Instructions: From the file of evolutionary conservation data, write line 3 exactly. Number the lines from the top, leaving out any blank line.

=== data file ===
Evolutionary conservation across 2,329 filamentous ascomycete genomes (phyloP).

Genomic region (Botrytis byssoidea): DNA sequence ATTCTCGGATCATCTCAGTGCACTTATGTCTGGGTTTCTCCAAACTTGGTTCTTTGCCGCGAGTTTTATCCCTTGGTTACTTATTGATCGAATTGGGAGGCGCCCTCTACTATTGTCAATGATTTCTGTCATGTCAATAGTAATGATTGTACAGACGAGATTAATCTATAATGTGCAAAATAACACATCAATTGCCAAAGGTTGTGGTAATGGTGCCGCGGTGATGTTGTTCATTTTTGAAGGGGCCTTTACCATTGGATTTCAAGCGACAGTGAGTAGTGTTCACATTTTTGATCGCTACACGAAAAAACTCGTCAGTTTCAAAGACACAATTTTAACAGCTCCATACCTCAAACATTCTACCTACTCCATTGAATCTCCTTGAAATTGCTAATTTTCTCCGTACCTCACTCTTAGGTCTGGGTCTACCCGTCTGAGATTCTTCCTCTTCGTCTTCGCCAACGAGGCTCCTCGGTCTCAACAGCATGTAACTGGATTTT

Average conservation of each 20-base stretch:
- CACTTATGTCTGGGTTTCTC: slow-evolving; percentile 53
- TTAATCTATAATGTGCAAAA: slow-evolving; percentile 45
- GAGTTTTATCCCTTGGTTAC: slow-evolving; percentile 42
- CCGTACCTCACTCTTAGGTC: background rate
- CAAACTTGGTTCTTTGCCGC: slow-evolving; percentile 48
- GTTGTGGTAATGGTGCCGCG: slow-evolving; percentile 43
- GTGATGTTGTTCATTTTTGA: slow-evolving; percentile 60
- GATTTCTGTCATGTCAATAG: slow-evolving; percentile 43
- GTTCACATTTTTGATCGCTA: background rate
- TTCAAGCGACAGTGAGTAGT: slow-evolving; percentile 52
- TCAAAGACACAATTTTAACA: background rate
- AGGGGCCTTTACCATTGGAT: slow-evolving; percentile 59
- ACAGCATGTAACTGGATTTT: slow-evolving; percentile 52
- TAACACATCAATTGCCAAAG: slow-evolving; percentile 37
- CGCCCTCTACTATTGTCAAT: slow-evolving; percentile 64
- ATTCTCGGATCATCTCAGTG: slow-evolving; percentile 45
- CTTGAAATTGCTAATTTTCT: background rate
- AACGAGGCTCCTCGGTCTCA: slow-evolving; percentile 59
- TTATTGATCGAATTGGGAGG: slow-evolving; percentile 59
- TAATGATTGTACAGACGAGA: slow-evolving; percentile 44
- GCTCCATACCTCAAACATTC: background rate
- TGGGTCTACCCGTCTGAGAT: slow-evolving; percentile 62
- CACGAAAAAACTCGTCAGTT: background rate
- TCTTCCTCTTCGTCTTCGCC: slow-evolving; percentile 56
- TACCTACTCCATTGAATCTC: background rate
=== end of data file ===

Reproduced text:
Average conservation of each 20-base stretch: